Compost Making in Rhodesia
by J. M. Moubray
In 1939, when I last wrote a few notes for An Agricultural Testament, compost making in Rhodesia was in its infancy. Now it has become , general. The usual procedure now adopted is to break down the vegetable wastes by spreading them in stock-yards or pens. Here they absorb and get well mixed with the animal wastes both solid and liquid, and are then removed to the compost heaps. In this part of the country growth is very rank. When tall grass and reeds were moved straight to the compost heap, the stems took a considerable time to break down, but by being first trampled down the stems are broken and the fungi and bacteria are then able to attack both from the inside and outside at once.
In the five years that have passed since 1939 little change in procedure has taken place with the exception of passing all raw material through the stock-yards. I still build the heaps some fifteen feet wide and three feet high and up to any length (Plate XII). Two turnings are sufficient and at the end of three months the breakdown is complete. In the dry weather, if the heaps are fairly moist when built, a good wetting with the hose- pipe each time the heaps are turned is sufficient (Plate XIII). Material from the outside of the heap is always turned inside. I cut a good deal more hay than I used to do and if some of this is a bit coarse or gets a wetting, it does not matter, as what the cattle do not eat goes to the compost heap. Our veldt is improving with mowing, as when the coarse grasses are kept down and in check the finer and more valuable grasses get a better chance to develop.
Plate XII. Compost-making at Chipoli, Southern Rhodesia.
Plate XIII. Compost-making at Chipoli, Southern Rhodesia. Watering the heaps.
We are learning that under conditions in many parts of Mashonaland nitrification is very rapid. Under favourable moisture conditions a green crop ploughed in leaves little visible organic matter at the end of three months. Partly for this reason, if the compost is not quite broken down when applied to land for crops like maize, we get better results.
The nitrogen content of compost has been found to be quite stable. I have found the loss of nitrogen in a heap which has stood for some months in the dry weather to be negligible. Mr. van Vuren, who has done so much in the Union of South Africa for municipal compost, has found much the same to happen with him. I now spread out some of my compost in a thin layer. In the hot sun this gets quite dry in a day or two. I then grind it in a hammer mill, sack it, and it can be kept in such a manner for an indefinite period. In this way it has probably lost some 40 per cent of its moisture content and is so correspondingly richer in humus. If, instead of broadcasting rough compost, a cupful of the ground material is applied round the plant in the field for such crops as tobacco or tomatoes, a considerable economy is effected.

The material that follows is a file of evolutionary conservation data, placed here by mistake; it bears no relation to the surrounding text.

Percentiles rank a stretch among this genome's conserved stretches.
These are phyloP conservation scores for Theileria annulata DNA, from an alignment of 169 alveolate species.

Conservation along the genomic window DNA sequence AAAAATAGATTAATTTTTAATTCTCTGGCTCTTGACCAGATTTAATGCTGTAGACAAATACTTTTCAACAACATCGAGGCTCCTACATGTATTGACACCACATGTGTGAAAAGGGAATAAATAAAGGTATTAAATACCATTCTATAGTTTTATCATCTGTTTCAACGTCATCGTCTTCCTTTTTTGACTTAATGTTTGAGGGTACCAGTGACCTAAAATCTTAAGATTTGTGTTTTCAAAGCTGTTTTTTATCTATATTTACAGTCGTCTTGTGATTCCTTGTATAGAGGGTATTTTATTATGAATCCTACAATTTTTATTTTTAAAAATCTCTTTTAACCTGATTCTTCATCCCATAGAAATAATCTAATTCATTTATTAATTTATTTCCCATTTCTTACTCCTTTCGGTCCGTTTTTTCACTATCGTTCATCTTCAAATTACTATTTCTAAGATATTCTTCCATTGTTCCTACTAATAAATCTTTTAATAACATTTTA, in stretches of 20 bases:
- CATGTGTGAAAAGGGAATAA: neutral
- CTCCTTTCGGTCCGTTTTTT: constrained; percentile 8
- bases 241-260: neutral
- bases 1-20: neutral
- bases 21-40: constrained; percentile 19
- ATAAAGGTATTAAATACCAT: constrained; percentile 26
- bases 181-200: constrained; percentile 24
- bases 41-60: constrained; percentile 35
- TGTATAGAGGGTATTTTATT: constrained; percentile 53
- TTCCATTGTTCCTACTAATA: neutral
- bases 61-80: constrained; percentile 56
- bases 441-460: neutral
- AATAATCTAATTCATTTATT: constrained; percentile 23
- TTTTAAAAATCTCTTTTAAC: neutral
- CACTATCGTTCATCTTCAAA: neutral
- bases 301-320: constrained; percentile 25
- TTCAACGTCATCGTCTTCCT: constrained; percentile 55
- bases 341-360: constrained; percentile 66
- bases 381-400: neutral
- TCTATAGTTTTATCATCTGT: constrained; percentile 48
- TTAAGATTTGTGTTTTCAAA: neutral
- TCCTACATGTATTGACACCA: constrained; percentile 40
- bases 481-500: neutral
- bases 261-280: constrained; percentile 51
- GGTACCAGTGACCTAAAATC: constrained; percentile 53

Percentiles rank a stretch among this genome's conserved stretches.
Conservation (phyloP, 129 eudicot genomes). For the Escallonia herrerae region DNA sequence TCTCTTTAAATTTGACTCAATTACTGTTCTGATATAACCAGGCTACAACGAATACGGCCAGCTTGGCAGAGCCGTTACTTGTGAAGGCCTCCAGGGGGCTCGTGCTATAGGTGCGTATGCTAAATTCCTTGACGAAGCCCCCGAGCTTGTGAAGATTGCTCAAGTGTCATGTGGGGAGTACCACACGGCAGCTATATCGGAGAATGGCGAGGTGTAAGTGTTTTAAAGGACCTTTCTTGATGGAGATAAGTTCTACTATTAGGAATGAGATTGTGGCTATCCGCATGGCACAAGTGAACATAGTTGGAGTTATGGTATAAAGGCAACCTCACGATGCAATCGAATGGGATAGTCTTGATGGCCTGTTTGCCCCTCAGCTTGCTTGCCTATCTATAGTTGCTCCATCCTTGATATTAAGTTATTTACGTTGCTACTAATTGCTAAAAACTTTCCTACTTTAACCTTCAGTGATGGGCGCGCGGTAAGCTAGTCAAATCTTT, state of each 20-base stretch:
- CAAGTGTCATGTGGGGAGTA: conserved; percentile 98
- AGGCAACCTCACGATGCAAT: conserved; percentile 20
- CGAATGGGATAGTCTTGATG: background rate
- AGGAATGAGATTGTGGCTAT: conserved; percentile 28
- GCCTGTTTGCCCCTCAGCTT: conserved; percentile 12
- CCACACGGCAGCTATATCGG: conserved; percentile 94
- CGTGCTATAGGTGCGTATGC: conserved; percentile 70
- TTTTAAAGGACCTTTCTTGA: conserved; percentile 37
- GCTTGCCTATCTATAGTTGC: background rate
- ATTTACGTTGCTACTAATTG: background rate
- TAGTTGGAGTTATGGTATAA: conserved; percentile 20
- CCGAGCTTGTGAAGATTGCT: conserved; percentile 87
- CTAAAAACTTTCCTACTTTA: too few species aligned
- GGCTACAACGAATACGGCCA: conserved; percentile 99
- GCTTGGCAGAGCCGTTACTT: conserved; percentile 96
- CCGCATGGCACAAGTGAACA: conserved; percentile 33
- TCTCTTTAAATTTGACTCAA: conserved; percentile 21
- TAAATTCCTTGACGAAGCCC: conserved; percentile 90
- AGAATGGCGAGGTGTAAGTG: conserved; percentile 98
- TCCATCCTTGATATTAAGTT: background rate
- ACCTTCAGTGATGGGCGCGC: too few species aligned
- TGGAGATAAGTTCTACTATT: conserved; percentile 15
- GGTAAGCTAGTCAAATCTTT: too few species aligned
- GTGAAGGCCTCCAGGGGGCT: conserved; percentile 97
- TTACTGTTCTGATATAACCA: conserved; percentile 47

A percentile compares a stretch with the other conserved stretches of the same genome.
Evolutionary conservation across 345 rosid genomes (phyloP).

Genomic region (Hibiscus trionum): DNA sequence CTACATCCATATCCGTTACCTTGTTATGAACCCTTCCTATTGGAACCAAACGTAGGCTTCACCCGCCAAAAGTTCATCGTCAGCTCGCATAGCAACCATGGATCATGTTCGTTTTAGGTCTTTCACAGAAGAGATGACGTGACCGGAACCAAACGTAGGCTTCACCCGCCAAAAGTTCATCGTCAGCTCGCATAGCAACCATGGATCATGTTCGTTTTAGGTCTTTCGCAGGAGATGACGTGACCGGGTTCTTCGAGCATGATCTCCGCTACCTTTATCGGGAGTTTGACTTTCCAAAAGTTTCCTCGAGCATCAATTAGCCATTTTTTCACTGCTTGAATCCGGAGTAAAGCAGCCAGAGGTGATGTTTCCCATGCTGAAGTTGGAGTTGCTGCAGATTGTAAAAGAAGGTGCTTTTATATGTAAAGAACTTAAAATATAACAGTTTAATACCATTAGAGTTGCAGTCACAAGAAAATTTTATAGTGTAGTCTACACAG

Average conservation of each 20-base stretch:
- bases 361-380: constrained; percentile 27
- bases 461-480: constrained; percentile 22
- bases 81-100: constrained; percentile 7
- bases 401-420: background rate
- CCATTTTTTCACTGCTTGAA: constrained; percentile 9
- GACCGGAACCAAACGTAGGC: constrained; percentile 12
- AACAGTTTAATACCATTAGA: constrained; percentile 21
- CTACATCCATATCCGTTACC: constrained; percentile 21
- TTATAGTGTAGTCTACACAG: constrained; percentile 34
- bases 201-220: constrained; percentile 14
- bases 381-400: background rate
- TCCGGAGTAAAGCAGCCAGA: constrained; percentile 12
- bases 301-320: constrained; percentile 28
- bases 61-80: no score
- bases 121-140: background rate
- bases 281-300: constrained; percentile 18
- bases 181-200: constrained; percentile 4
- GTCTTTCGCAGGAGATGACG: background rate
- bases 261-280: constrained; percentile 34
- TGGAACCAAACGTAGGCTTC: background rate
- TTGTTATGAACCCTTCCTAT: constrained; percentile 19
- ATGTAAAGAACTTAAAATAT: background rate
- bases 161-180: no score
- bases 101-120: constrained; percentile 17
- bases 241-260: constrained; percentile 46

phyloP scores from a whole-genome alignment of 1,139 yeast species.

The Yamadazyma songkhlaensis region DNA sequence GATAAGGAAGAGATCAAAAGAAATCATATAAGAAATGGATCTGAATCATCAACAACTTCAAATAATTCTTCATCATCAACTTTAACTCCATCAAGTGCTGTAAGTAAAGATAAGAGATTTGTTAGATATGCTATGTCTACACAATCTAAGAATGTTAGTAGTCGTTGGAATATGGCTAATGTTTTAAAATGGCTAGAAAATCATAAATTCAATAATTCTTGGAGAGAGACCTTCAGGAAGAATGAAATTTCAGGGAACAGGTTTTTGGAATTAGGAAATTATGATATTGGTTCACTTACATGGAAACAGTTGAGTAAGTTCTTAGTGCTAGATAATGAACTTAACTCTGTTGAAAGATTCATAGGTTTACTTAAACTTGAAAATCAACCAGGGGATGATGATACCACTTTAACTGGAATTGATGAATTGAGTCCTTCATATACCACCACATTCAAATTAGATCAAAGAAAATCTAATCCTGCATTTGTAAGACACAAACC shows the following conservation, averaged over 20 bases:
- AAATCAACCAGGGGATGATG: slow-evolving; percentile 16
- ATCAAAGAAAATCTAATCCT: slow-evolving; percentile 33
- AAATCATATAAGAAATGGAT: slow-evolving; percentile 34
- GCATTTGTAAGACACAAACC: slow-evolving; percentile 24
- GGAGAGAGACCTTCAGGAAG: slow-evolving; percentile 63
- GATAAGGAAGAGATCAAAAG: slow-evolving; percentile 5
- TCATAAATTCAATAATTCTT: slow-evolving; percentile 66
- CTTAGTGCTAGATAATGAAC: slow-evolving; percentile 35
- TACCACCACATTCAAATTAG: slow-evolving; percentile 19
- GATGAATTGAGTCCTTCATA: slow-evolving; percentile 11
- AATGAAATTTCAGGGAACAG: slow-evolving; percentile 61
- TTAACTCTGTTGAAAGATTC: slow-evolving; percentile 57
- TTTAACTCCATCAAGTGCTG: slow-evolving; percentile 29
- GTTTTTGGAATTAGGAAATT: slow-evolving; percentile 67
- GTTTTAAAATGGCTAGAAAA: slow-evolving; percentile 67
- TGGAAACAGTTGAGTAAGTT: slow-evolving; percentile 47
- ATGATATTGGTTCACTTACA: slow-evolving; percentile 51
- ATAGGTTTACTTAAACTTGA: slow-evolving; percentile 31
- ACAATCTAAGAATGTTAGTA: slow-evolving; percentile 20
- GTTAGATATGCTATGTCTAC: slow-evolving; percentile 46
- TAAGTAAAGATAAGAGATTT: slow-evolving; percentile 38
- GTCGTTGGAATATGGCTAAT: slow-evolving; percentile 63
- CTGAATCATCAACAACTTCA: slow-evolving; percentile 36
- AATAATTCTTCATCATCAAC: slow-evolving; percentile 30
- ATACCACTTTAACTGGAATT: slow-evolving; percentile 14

I add ground raw rock phosphate to all my compost heaps. It is probable that some of the inorganic phosphorus is changed during the fermentation into organic forms. If this is so, and some of the best American opinion considers such a change takes place, it is all to the good, as in its organic forms phosphorus is not locked up and so made unavailable to the plant, as it does not combine with iron and alumina.
As regards cost of making compost, assuming that bedding of some sort has to be provided for the stock-yards and that the work of cutting and carting such bedding is debited against the stock account, then I think most farmers in this part of the world will agree that a sum of Is. or 2s. per ton will cover the cost of compost making. That is, of course, apart from the cost of raw rock phosphate or similar material added to the heap.
The effect of compost on fruits, vegetables, and field crops in Rhodesia is now so well known that further propaganda is unnecessary. A neighbouring farmer, to give one example, used it on bananas and found that in two seasons he not only doubled the size of the bananas, but doubled the numbers held in the bunch besides greatly improving their flavour.
The trouble now is that we cannot make enough compost. With labour becoming more difficult various mechanical devices for handling and turning compost are coming into use. An ordinary dam scoop with the bottom elongated by means of steel fingers acts very well in moving the material to make the compost out of the stock-yards, and in turning the heap itself. I find nothing to beat hand labour. Once a native gets into the work he will do a large tonnage per day and nothing mixes the material so well as hand labour. If the material is fairly damp and requires little wetting, then two natives, working side by side, keep pace with the hose- pipe; but if it is very dry, then one turner only is used, so that more water can be applied as it is thrown over.